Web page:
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I saw a question on how to predict the product of a reaction between (hydroxymethyl)cyclobutane and HBr. The correct answer was given as 1-bromocyclopentane, however, I do not understand why a ring expansion would occur in the reaction.

My attempt: I would think that the final product would by (bromomethyl)cyclobutane. This is due to the fact that HBr would first protonate the alcohol, causing it to become a good leaving group. Afterwards, an $\ce{S_N2}$ reaction between this protonated alcohol and $\ce{Br-}$ would take place, as the substrate is a primary alcohol, where no ring expansion/carbocation formation could occur as the steps are concerted, resulting in (bromomethyl)cyclobutane.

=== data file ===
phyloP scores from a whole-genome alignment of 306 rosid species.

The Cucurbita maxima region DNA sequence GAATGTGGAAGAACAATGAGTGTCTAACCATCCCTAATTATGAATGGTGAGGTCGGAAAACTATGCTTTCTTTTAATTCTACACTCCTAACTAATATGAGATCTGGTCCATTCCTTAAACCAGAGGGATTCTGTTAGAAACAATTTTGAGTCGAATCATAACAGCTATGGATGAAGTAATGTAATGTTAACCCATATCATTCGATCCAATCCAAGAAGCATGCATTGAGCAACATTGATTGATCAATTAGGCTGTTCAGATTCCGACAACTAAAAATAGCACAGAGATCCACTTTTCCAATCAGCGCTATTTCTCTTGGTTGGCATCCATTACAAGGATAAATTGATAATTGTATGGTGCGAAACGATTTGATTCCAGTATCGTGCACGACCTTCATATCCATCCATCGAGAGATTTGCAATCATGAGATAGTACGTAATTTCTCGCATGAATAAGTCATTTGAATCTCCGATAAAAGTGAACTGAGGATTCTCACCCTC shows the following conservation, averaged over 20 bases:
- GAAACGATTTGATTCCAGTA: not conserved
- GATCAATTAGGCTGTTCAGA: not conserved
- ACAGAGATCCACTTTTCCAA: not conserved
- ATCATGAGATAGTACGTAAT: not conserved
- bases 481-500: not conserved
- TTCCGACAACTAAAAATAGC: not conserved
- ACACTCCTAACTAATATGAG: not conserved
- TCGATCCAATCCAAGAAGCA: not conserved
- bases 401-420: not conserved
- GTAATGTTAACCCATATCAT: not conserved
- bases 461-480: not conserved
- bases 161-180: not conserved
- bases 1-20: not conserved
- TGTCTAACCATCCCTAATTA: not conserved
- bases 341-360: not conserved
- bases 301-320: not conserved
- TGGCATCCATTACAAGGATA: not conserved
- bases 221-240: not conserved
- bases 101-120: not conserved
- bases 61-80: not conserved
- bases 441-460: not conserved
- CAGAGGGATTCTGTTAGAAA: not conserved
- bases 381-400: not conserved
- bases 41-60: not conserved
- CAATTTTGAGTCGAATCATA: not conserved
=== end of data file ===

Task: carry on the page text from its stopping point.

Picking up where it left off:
Why is this mechanism wrong, and why does a ring expansion occur instead?

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  • $\begingroup$ Reduce ring strain. Also secondary carbocation is more stable than primary, so there's a double driving force for rearrangement via ring expansion. There might be a duplicate somewhere, I'm not sure. $\endgroup$ – orthocresol Jul 24 '17 at 5:55
  • $\begingroup$ @orthocresol Would the reaction not occur in a concerted SN2 mechanism, in where there is no chance of C+ rearrangement? The rearrangement you suggested would involve a SN1 mechanism, which would not occur due to the fact that the alcohol is primary, right? Or am I misunderstanding something here? $\endgroup$ – Cyclohexanol. Jul 24 '17 at 5:58
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    $\begingroup$ True. The rearrangement can still occur in the same step as loss of H2O. $\endgroup$ – orthocresol Jul 24 '17 at 5:59
  • $\begingroup$ Plus intramolecular is faster than intermolecular with bromide $\endgroup$ – Beerhunter Jul 24 '17 at 11:48
  • $\begingroup$ chemistry.stackexchange.com/questions/29559/… $\endgroup$ – Mithoron Jul 24 '17 at 11:53

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